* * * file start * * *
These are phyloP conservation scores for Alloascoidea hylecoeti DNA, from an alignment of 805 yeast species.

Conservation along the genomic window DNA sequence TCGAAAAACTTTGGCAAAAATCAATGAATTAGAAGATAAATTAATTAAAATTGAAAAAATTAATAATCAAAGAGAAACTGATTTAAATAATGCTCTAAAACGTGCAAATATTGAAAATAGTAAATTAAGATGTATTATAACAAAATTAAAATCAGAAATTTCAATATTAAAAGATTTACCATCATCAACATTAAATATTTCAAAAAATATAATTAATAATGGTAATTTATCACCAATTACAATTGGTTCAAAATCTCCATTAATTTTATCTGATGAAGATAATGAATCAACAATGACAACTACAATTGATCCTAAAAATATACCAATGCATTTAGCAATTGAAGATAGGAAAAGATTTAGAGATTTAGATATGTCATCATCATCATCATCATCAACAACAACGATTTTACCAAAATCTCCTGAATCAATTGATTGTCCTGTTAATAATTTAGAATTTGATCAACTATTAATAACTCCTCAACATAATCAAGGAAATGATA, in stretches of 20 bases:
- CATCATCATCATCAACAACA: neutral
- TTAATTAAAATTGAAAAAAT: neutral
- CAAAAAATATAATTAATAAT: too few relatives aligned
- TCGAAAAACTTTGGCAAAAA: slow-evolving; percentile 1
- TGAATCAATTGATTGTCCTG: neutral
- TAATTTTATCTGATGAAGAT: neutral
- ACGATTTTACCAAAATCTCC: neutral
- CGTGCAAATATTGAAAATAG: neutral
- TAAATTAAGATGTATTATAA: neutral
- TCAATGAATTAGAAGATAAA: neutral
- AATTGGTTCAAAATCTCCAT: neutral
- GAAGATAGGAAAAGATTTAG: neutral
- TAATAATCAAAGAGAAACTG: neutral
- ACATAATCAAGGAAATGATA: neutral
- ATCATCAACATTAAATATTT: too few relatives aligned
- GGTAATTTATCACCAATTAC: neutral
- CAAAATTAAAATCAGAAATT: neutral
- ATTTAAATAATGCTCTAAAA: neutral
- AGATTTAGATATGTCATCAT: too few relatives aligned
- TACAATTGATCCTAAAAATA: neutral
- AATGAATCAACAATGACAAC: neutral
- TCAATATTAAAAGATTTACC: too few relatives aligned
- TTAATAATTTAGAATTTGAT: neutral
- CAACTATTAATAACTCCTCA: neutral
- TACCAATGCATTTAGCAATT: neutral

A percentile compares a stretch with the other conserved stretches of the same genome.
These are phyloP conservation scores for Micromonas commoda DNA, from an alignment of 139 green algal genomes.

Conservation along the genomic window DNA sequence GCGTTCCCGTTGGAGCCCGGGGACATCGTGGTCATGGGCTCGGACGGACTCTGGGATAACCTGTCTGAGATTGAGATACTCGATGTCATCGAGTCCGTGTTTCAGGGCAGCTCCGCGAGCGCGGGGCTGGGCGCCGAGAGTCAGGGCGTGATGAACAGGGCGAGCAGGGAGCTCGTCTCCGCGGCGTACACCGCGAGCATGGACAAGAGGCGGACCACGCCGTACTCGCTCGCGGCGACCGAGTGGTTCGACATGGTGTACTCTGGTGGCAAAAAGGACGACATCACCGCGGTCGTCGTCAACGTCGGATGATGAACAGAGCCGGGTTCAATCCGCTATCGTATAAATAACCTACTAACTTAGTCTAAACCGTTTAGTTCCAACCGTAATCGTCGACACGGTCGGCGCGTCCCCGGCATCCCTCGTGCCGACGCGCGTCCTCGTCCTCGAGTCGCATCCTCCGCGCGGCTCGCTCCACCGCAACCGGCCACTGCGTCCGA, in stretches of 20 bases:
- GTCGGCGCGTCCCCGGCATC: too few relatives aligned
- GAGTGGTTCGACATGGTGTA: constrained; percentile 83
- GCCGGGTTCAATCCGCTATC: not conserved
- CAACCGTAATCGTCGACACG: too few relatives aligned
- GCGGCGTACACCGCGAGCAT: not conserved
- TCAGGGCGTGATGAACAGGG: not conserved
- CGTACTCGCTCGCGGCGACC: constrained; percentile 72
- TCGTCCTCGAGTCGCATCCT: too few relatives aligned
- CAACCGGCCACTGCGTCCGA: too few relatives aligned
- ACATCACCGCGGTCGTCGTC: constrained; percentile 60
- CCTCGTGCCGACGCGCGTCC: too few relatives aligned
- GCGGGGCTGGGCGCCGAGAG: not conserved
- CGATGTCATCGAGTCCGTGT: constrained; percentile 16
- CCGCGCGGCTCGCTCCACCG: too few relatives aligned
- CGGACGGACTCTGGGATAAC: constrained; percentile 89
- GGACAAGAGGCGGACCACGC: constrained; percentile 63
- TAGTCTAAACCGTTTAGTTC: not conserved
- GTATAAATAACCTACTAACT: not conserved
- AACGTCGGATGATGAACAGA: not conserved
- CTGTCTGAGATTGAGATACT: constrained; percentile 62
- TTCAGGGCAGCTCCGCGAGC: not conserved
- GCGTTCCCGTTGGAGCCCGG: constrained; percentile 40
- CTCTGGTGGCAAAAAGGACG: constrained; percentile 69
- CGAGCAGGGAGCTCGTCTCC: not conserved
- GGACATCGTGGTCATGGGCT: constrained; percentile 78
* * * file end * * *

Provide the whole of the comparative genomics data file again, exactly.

These are phyloP conservation scores for Alloascoidea hylecoeti DNA, from an alignment of 805 yeast species.

Conservation along the genomic window DNA sequence TCGAAAAACTTTGGCAAAAATCAATGAATTAGAAGATAAATTAATTAAAATTGAAAAAATTAATAATCAAAGAGAAACTGATTTAAATAATGCTCTAAAACGTGCAAATATTGAAAATAGTAAATTAAGATGTATTATAACAAAATTAAAATCAGAAATTTCAATATTAAAAGATTTACCATCATCAACATTAAATATTTCAAAAAATATAATTAATAATGGTAATTTATCACCAATTACAATTGGTTCAAAATCTCCATTAATTTTATCTGATGAAGATAATGAATCAACAATGACAACTACAATTGATCCTAAAAATATACCAATGCATTTAGCAATTGAAGATAGGAAAAGATTTAGAGATTTAGATATGTCATCATCATCATCATCATCAACAACAACGATTTTACCAAAATCTCCTGAATCAATTGATTGTCCTGTTAATAATTTAGAATTTGATCAACTATTAATAACTCCTCAACATAATCAAGGAAATGATA, in stretches of 20 bases:
- CATCATCATCATCAACAACA: neutral
- TTAATTAAAATTGAAAAAAT: neutral
- CAAAAAATATAATTAATAAT: too few relatives aligned
- TCGAAAAACTTTGGCAAAAA: slow-evolving; percentile 1
- TGAATCAATTGATTGTCCTG: neutral
- TAATTTTATCTGATGAAGAT: neutral
- ACGATTTTACCAAAATCTCC: neutral
- CGTGCAAATATTGAAAATAG: neutral
- TAAATTAAGATGTATTATAA: neutral
- TCAATGAATTAGAAGATAAA: neutral
- AATTGGTTCAAAATCTCCAT: neutral
- GAAGATAGGAAAAGATTTAG: neutral
- TAATAATCAAAGAGAAACTG: neutral
- ACATAATCAAGGAAATGATA: neutral
- ATCATCAACATTAAATATTT: too few relatives aligned
- GGTAATTTATCACCAATTAC: neutral
- CAAAATTAAAATCAGAAATT: neutral
- ATTTAAATAATGCTCTAAAA: neutral
- AGATTTAGATATGTCATCAT: too few relatives aligned
- TACAATTGATCCTAAAAATA: neutral
- AATGAATCAACAATGACAAC: neutral
- TCAATATTAAAAGATTTACC: too few relatives aligned
- TTAATAATTTAGAATTTGAT: neutral
- CAACTATTAATAACTCCTCA: neutral
- TACCAATGCATTTAGCAATT: neutral

A percentile compares a stretch with the other conserved stretches of the same genome.
These are phyloP conservation scores for Micromonas commoda DNA, from an alignment of 139 green algal genomes.

Conservation along the genomic window DNA sequence GCGTTCCCGTTGGAGCCCGGGGACATCGTGGTCATGGGCTCGGACGGACTCTGGGATAACCTGTCTGAGATTGAGATACTCGATGTCATCGAGTCCGTGTTTCAGGGCAGCTCCGCGAGCGCGGGGCTGGGCGCCGAGAGTCAGGGCGTGATGAACAGGGCGAGCAGGGAGCTCGTCTCCGCGGCGTACACCGCGAGCATGGACAAGAGGCGGACCACGCCGTACTCGCTCGCGGCGACCGAGTGGTTCGACATGGTGTACTCTGGTGGCAAAAAGGACGACATCACCGCGGTCGTCGTCAACGTCGGATGATGAACAGAGCCGGGTTCAATCCGCTATCGTATAAATAACCTACTAACTTAGTCTAAACCGTTTAGTTCCAACCGTAATCGTCGACACGGTCGGCGCGTCCCCGGCATCCCTCGTGCCGACGCGCGTCCTCGTCCTCGAGTCGCATCCTCCGCGCGGCTCGCTCCACCGCAACCGGCCACTGCGTCCGA, in stretches of 20 bases:
- GTCGGCGCGTCCCCGGCATC: too few relatives aligned
- GAGTGGTTCGACATGGTGTA: constrained; percentile 83
- GCCGGGTTCAATCCGCTATC: not conserved
- CAACCGTAATCGTCGACACG: too few relatives aligned
- GCGGCGTACACCGCGAGCAT: not conserved
- TCAGGGCGTGATGAACAGGG: not conserved
- CGTACTCGCTCGCGGCGACC: constrained; percentile 72
- TCGTCCTCGAGTCGCATCCT: too few relatives aligned
- CAACCGGCCACTGCGTCCGA: too few relatives aligned
- ACATCACCGCGGTCGTCGTC: constrained; percentile 60
- CCTCGTGCCGACGCGCGTCC: too few relatives aligned
- GCGGGGCTGGGCGCCGAGAG: not conserved
- CGATGTCATCGAGTCCGTGT: constrained; percentile 16
- CCGCGCGGCTCGCTCCACCG: too few relatives aligned
- CGGACGGACTCTGGGATAAC: constrained; percentile 89
- GGACAAGAGGCGGACCACGC: constrained; percentile 63
- TAGTCTAAACCGTTTAGTTC: not conserved
- GTATAAATAACCTACTAACT: not conserved
- AACGTCGGATGATGAACAGA: not conserved
- CTGTCTGAGATTGAGATACT: constrained; percentile 62
- TTCAGGGCAGCTCCGCGAGC: not conserved
- GCGTTCCCGTTGGAGCCCGG: constrained; percentile 40
- CTCTGGTGGCAAAAAGGACG: constrained; percentile 69
- CGAGCAGGGAGCTCGTCTCC: not conserved
- GGACATCGTGGTCATGGGCT: constrained; percentile 78